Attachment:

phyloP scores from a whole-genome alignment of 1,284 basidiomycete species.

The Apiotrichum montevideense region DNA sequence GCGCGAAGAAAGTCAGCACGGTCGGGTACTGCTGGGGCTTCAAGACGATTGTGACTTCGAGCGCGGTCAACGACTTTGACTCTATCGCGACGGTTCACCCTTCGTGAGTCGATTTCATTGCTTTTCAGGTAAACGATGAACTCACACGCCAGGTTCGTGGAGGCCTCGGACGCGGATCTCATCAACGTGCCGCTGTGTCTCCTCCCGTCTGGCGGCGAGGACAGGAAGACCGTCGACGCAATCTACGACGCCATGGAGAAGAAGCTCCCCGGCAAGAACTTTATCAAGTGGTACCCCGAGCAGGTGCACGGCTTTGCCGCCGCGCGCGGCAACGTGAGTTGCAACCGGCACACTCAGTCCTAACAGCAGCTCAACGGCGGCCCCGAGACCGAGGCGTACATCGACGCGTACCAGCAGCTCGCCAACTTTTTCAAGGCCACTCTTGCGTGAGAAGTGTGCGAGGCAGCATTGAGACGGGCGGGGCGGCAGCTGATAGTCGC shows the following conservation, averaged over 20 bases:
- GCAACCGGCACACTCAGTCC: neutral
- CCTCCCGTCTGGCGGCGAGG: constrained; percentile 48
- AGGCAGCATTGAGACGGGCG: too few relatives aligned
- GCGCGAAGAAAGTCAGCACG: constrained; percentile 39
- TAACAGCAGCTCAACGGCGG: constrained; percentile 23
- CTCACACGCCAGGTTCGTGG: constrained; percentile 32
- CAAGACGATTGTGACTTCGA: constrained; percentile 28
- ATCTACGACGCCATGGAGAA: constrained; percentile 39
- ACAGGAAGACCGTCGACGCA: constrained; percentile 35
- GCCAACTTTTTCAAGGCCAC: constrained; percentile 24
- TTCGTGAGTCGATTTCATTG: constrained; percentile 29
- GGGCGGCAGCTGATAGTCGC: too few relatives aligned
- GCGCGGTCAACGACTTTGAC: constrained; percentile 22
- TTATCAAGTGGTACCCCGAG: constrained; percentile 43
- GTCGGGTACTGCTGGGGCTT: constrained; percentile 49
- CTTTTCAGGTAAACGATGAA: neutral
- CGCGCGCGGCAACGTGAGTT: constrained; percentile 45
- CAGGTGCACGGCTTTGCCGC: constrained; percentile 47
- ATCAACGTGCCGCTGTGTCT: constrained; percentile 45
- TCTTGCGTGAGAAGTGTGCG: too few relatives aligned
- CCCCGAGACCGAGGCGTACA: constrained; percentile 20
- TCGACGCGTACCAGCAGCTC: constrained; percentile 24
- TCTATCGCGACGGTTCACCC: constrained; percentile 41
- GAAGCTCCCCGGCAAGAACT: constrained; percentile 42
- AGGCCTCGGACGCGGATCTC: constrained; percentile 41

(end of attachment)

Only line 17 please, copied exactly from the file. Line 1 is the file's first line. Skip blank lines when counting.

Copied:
- GTCGGGTACTGCTGGGGCTT: constrained; percentile 49